Energy firms fined after subsea cable delay pauses Scottish windfarms

·2 min read
<span>Photograph: Xinhua/Alamy</span>
Photograph: Xinhua/Alamy

Two energy companies will pay a record £158m fine after delays to a major subsea power cable bringing renewable energy from Scotland to England and Wales caused home energy bills to rise.

National Grid and Scottish Power agreed to pay the penalty after an investigation by the industry regulator found many of Scotland’s windfarms were paid to turn off on windy days because there was no way to transmit the clean electricity to areas of high energy demand in the south of the UK.

The £1.2bn power cable known as Western Link was expected to carry enough electricity to power 2m homes over 260 miles, mostly under water, from Scotland to England from late 2015, well ahead of its late 2017 deadline from the regulator.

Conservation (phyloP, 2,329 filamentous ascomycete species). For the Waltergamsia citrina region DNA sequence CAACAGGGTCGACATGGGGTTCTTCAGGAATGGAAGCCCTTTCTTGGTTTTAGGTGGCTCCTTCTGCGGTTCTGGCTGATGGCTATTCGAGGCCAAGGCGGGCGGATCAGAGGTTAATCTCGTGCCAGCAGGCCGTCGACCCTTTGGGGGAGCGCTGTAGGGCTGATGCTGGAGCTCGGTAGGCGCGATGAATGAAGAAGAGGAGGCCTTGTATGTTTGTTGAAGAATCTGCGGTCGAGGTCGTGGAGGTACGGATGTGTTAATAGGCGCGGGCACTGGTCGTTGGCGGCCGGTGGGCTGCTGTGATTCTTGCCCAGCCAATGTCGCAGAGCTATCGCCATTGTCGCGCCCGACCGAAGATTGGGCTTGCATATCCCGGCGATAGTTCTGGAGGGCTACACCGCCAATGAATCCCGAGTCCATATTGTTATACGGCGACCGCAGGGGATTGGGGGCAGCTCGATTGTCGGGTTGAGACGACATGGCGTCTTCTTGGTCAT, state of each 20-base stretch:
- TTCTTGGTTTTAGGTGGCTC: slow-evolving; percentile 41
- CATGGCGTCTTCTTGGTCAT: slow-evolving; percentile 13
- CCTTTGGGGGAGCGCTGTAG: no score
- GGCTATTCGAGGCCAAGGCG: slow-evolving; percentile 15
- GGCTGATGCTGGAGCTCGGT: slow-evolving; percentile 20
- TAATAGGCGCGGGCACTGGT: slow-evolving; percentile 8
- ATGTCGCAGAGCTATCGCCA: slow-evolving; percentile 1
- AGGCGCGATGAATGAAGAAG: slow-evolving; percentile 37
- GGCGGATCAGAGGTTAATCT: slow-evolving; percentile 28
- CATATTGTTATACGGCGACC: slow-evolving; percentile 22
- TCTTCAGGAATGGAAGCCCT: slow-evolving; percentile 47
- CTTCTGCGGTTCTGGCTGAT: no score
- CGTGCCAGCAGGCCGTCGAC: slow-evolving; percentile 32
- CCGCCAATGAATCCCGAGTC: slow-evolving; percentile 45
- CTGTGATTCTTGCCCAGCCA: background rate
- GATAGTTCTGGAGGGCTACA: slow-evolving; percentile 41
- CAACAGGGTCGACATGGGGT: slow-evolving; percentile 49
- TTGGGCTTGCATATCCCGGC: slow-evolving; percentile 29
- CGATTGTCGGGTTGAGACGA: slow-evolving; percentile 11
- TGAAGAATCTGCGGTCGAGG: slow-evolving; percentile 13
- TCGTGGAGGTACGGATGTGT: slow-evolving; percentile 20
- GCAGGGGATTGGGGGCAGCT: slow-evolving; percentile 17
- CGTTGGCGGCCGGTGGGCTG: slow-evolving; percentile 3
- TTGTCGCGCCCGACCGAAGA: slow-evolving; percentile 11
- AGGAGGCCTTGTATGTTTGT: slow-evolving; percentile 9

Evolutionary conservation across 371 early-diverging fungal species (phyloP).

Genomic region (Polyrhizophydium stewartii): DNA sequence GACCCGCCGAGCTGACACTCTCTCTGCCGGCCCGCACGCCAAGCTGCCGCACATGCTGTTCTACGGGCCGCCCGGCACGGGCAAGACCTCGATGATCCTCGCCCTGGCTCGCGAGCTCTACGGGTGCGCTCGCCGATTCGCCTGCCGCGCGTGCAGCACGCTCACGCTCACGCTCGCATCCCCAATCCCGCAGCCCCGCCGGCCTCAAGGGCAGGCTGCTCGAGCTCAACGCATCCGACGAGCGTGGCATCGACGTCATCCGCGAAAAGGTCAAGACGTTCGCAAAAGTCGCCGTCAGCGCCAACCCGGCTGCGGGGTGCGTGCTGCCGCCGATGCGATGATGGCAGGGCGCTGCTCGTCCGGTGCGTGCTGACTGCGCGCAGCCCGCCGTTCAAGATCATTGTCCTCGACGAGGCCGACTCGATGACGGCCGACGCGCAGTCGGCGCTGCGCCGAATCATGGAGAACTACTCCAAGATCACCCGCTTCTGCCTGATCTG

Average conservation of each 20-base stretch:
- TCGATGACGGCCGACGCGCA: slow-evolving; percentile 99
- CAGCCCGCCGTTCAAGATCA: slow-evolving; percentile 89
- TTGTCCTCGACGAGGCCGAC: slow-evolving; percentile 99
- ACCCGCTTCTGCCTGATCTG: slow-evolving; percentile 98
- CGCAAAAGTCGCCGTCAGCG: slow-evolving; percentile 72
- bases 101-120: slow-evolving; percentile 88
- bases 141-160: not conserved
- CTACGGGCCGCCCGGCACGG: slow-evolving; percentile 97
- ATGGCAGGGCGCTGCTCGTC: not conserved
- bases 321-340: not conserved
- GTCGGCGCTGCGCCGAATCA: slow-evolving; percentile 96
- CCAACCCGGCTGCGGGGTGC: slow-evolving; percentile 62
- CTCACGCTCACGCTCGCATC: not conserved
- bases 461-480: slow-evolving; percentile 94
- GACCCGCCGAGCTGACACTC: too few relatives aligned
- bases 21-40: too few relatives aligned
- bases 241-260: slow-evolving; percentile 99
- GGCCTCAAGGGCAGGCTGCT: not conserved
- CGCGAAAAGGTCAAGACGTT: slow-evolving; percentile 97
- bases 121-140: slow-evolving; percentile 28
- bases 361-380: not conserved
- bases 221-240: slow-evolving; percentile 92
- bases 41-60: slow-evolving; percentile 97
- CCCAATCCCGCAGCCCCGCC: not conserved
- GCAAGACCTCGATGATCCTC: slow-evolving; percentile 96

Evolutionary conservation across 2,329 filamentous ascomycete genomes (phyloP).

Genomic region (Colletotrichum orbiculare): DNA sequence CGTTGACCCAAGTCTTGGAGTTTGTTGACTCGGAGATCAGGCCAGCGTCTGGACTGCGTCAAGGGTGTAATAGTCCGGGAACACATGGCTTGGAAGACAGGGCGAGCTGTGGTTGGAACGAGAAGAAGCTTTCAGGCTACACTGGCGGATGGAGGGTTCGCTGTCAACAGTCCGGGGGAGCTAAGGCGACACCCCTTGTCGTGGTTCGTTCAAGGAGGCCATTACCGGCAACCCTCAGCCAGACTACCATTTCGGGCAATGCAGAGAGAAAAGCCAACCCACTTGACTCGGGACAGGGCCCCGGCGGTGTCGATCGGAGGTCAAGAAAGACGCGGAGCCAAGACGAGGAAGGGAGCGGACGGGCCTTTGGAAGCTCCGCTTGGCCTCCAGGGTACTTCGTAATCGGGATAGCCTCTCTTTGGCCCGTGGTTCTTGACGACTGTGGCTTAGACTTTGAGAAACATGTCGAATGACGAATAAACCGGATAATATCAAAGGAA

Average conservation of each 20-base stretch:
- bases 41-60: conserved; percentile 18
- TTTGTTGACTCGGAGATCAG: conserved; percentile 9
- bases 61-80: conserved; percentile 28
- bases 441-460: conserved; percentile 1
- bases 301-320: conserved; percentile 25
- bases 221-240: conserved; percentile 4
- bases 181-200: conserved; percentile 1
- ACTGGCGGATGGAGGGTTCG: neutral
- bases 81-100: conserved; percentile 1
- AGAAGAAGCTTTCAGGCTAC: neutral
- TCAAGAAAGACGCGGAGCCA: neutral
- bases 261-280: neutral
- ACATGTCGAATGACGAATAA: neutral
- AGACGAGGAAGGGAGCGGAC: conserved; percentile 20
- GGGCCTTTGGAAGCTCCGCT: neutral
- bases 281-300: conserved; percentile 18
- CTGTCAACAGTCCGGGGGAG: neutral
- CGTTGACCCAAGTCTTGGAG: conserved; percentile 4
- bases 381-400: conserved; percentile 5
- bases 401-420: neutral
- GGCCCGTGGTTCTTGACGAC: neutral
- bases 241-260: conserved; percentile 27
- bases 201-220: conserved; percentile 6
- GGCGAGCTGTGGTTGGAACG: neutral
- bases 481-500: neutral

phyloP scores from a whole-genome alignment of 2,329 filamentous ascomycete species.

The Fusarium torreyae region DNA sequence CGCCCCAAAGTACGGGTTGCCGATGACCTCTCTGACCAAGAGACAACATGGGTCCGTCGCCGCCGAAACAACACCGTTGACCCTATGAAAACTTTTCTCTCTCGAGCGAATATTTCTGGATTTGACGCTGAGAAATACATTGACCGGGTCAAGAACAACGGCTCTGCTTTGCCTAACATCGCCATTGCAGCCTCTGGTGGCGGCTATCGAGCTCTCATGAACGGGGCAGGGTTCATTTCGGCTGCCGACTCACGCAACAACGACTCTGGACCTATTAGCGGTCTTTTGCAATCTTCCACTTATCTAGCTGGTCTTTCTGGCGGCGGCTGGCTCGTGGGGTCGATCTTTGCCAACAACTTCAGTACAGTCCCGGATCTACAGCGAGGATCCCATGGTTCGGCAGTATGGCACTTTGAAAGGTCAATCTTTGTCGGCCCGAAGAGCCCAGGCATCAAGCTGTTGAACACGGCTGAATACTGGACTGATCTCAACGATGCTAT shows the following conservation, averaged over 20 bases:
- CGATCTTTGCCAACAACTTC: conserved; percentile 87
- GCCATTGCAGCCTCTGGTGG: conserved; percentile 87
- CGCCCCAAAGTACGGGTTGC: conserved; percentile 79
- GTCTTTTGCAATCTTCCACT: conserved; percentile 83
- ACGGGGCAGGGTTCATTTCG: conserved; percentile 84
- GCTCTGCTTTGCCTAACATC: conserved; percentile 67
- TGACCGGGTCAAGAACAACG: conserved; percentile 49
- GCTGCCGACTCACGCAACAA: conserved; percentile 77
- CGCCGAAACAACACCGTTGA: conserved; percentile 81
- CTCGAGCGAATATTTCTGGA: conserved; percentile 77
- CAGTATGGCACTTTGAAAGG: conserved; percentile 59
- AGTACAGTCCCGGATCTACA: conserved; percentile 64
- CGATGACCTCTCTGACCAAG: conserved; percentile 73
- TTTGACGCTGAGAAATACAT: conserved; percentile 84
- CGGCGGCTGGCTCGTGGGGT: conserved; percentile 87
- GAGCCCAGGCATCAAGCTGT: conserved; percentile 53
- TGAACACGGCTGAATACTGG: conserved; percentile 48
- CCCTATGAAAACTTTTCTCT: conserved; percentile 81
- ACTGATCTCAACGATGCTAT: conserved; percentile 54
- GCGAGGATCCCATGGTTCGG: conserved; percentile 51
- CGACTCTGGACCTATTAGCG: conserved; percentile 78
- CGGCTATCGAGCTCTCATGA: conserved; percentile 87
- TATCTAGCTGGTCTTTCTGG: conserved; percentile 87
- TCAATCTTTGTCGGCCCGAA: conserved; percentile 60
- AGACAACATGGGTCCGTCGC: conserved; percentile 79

But the project was dogged by delays and was only ready more than three years later, in the summer of 2019, to help the UK make better use of its renewable energy generation.

During the delay the cost of turning off windfarms, and running alternative power sources such as gas and coal plants, was ultimately shouldered by households through their energy bills.

Cathryn Scott, a director at Ofgem, the energy regulator, said projects such as the Western Link cable were “vital in moving clean energy from where it’s produced to where it’s needed”.

“However, they must be delivered on time and to the standards agreed. Where they are not, as the energy regulator, we will hold the licensees accountable,” she said.

Ofgem said £15m of the total “redress” payment will be paid into the regulator’s redress fund, which is used by the Energy Saving Trust to distribute cash to charities and other organisations which help energy consumers. The remainder of the £158m payment will be used to lower the cost of running the energy system, which is paid for through energy bills.

A spokesperson for the joint venture between National Grid and Scottish Power said it had “worked hard to protect consumers against delay” but “recognises it is ultimately accountable for the delay and has therefore agreed to the redress package”.

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